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Executives

Bob Lille – Director, IR

Gerry Grandey – CEO

Kim Goheen – SVP and CFO

Analysts

Orest Wowkadow – Cannacord Genuity

Martin Lafiane [ph] – Macquarie

David Snow – Energy Equities, Inc.

Terrance Ordland – TSO and Associates

Greg Barnes – TD Newcrest

Borden Putnam – Mione Capital

Lorne Smith – Scotia Capital

Cameco Corporation (CCJ) Q3 2010 Earnings Conference Call November 8, 2010 11:00 AM ET

Operator

Good day ladies and gentlemen. Welcome to the Cameco Corporation third quarter conference call. I would now like to turn the meeting over to Mr. Bob Lille, Director of Investor Relations. Please go ahead Mr. Lille.

Bob Lille

Thank you operator and good morning everyone. Welcome to Cameco’s third quarter conference call to discuss the financial results. Thank you for joining us.

With us today are four of Cameco’s senior executives. They are Gerry Grandey, Chief Executive Officer; Kim Coheen, Senior Vice President and CFO; Bob Steane, Senior Vice President and Chief Operating Officer; and Grant Assie, Senior Vice President, Corporate Services. Also with us today is our Colleague Rochel Girard, Manager, Investor Relations.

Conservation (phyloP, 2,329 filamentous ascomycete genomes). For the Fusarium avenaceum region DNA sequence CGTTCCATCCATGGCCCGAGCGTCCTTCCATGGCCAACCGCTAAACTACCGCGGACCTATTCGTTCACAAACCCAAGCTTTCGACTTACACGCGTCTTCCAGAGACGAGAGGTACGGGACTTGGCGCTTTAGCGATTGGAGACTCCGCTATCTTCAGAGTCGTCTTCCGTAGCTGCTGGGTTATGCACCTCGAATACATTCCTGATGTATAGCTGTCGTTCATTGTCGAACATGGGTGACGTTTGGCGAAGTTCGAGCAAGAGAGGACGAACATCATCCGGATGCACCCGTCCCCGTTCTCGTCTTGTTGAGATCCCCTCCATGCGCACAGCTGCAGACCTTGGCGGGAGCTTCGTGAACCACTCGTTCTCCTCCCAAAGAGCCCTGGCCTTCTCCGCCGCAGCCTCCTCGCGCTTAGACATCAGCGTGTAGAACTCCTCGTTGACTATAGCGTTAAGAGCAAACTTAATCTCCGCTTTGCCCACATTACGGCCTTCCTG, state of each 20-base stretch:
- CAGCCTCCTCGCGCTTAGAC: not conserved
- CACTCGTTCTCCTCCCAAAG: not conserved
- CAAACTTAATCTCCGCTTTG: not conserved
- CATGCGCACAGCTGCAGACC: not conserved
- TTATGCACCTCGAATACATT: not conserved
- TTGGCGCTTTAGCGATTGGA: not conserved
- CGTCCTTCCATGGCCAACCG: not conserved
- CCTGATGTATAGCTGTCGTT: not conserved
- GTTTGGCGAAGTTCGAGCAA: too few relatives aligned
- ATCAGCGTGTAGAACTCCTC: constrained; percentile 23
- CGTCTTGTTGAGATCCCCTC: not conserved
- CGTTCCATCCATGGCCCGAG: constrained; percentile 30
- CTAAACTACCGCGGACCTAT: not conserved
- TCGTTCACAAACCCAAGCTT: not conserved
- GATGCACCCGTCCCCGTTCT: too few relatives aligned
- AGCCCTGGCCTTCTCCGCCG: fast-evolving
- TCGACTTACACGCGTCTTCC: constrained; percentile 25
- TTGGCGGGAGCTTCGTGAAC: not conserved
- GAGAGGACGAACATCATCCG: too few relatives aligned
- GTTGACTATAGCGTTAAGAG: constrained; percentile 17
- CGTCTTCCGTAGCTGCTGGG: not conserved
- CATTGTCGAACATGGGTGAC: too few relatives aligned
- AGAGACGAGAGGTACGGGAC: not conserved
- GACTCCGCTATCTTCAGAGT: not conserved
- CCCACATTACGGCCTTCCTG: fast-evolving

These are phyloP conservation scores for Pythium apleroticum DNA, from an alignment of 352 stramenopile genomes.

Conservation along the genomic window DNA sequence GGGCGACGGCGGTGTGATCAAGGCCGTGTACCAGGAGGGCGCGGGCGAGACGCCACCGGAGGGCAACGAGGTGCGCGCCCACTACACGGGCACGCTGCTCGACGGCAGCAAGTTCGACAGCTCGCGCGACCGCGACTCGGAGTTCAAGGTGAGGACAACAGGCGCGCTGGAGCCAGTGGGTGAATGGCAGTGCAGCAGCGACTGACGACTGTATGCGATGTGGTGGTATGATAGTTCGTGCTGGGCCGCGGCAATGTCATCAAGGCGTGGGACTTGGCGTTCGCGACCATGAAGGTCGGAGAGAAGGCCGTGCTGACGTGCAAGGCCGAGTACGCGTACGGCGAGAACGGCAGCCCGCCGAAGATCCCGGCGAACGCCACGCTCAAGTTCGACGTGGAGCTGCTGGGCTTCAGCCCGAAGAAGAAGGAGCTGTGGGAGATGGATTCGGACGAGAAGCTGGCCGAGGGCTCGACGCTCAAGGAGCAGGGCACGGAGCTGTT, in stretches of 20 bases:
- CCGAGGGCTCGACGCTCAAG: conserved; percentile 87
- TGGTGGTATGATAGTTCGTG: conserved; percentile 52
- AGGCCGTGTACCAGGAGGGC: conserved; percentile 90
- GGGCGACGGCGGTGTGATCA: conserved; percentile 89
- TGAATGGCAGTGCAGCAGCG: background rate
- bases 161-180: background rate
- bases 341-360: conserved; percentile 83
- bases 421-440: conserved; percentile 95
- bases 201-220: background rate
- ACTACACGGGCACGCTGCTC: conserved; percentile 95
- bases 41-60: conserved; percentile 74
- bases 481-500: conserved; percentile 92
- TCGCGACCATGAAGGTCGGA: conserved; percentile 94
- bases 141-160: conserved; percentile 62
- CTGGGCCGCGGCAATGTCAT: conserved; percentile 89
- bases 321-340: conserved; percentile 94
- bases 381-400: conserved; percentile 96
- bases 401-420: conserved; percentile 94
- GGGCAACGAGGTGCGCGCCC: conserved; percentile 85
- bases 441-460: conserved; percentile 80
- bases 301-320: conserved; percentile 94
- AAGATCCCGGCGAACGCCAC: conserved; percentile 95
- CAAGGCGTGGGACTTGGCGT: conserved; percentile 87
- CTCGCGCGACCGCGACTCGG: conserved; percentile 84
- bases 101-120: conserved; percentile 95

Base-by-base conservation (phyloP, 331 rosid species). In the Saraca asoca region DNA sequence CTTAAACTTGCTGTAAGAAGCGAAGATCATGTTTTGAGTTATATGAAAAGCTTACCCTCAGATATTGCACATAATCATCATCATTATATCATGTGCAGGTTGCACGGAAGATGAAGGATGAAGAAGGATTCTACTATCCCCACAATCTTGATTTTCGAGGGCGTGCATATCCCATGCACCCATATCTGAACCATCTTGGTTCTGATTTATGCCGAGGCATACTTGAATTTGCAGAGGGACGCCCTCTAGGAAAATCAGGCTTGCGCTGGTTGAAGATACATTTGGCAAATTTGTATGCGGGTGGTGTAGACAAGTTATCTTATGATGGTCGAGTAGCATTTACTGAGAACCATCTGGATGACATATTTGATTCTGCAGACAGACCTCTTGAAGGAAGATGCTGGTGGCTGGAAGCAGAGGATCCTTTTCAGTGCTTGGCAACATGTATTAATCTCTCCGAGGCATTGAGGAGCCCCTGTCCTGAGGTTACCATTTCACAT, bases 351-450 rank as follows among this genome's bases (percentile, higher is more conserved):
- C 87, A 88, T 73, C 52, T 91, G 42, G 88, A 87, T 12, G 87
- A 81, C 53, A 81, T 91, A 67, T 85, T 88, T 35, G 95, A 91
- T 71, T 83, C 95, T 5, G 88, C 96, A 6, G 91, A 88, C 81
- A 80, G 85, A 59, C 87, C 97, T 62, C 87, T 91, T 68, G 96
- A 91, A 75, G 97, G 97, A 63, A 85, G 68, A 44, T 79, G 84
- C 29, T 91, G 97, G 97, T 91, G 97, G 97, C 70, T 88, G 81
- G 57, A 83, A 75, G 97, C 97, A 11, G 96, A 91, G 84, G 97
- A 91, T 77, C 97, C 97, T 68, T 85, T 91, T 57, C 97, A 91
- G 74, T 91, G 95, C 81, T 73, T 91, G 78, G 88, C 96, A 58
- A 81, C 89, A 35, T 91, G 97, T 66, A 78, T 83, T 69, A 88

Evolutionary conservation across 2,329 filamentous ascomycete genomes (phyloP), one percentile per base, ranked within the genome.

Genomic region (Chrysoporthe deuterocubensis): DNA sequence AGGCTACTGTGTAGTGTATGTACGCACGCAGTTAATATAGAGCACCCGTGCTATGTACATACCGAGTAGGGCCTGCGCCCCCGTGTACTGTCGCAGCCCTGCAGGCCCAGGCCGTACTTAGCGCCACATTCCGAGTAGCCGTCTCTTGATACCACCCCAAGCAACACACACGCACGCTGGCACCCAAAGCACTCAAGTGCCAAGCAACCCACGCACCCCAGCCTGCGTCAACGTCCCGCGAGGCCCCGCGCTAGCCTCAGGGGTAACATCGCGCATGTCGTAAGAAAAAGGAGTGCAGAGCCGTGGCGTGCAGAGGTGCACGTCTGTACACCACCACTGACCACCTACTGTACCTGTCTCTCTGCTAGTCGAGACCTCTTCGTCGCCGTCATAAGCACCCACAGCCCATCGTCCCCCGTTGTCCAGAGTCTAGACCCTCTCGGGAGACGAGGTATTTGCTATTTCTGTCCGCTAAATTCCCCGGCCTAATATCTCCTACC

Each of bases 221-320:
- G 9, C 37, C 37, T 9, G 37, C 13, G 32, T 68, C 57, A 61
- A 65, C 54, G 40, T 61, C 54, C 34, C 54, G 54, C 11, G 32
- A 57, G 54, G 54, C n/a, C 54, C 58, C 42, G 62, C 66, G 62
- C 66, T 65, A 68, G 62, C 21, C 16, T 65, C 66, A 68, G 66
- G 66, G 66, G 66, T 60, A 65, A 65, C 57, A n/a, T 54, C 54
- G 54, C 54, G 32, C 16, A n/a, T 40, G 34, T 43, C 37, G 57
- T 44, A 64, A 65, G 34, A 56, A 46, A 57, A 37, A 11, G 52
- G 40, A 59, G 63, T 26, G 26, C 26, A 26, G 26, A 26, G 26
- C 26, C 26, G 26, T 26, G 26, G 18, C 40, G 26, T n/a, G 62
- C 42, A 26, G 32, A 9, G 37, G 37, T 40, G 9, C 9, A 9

We’ll start with Gerry and Kim providing comments on the quarter’s business results, updates on our operations and development projects as well our plans to transition to international financial reporting standards next year. Then, we’ll open it up for your questions. Today’s conference call is open to all members of the investment community including the media. During the Q&A session, please limit yourself to two questions and then return to the queue.

Please note that this conference call will include forward-looking information which is based on a number of assumptions and actual results could differ materially. Please refer to our annual information form and MD&A for more information about the factors that could cause these different results and the assumptions we have made.

With that, I’ll turn it over to Gerry.

Gerry Grandey

Okay, thank you Bob and let me add my welcome to everyone for today’s conference call. Cameco’s third quarter results released earlier today are consistent with our projections from earlier in the year, and we indicated second half Uranium deliveries would be back end loaded to the fourth quarter. Based on these expectations, our net profit per share in the third quarter met market expectations.

While Uranium sales in the third quarter were lower compared to a year ago, gross profit in our core business actually increased due to higher realized prices and lower product costs. As well, our Fuel Services business saw improved margins during the quarter.